Broken Ankle

By Richard A. Zell, M.D.

ankle-joint.jpgAnkle fractures can also occur after twisting injuries and can also be caused by other traumatic events such as falls or motor vehicle accidents. The fracture or ‘break’ can involve the Fibula and/or the Tibia. Fractures of the Talus will not be discussed in this review. Ankle fractures typically occur in characteristic patterns depending on the position of the foot/mechanism of injury. Some fractures can occur without disruption of the ankle joint/ displacement of the bones (non-displaced fractures) while other injuries lead to gross shifting of the facture fragments/alignment of the joint.

Some ankle fractures can be treated without surgery if the bony fragments are in overall good alignment. These patients can be managed in a cast or possibly a removable boot or Cam walker. There are other patients that have a minimally displaced fracture and traditionally it was difficult to determine the proper treatment for these patients (casting or surgery). It has been found that special radiographic tests called stress views can help determine which patients require surgery.

Displaced ankle fractures typically require surgery. The goal of ORIF (open reduction internal fixation) is to return the bones of the ankle to their anatomic or prefracture position and then the bone fragments are held in position with plates screws or other metal implants.


Recovery from ankle ORIF includes initial immobilization in a splint (placed in the operating room). Patients require narcotic medication initially and a daily Aspirin (to decrease the risk of DVT). Sutures are typically removed at two weeks s/p surgery and the patient is placed in a cast or a removable boot. This boot may be removed several times per day to allow the patient to perform gentle range of motion exercises. Patients are kept non weight bearing for at least 6 weeks s/p surgery. Crutches or a knee walker are required. Once the fracture has healed adequately (usually at 6 weeks s/p surgery) the patient may start weight bearing in a cast boot and eventually transition into a sneaker. Physical therapy is started when the cast is removed. Many patients also require a course of work conditioning.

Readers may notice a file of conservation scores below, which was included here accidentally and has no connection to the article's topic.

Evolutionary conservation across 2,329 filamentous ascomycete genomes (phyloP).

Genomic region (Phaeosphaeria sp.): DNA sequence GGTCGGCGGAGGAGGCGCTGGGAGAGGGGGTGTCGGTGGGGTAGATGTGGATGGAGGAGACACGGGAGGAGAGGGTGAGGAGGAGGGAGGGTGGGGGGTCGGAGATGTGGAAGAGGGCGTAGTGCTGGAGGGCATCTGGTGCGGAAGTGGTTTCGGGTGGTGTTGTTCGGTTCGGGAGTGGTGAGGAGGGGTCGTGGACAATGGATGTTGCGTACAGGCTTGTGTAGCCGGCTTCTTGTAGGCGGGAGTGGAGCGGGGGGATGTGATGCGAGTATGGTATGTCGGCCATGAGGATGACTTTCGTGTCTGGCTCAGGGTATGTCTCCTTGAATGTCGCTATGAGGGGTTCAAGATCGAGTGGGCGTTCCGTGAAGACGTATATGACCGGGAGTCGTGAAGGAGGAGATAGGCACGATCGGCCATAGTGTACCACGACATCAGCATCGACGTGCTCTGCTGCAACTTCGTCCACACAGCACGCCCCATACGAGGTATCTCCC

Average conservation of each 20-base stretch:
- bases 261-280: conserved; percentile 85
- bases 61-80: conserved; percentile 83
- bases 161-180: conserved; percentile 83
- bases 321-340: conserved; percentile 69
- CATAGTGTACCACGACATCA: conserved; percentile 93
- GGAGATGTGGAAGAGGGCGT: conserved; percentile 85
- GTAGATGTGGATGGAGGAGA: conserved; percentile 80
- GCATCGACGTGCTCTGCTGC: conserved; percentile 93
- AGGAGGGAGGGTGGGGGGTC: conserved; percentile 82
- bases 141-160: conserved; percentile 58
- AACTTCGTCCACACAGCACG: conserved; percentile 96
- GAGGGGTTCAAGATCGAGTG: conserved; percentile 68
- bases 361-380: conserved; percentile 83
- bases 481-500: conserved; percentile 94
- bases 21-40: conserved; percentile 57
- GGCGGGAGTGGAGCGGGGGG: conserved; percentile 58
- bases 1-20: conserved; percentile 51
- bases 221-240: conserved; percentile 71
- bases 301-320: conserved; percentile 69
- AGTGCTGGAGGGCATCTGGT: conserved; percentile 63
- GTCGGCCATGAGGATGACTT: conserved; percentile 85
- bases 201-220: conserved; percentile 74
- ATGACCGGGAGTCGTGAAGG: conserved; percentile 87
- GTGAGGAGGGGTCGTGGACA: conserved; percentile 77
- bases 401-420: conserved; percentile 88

Risks of surgery include infection, wound healing problems, and local nerve injury. These risks can lead to a less optimal result. In order to avoid these risks, patients are encouraged to stop smoking before surgery to decrease the risk of wound healing problems or infection. Wound healing difficulties can also be avoided by waiting until the swelling is decreased before proceeding with ORIF.

Time out of work after ankle fracture again depends on the severity of the injury. Most ankle fractures require non weight-bearing for at least 6 weeks. This is followed by 6 weeks of rehab to allow return of strength and motion. The pain and swelling from injury typically prevents work over the initial 7-10 days after injury. For patients with a non-displaced fracture, return to modified duty is possible after 10 days with accomodations for their NWB status and use of a cast or brace. Patients requiring surgery may not be able to return to modified duty until at least 3-4 weeks after surgery. The return to full duty status after ankle ORIF can be prolonged (6 months of longer) for patients who perform heavy work such as laborers or construction workers.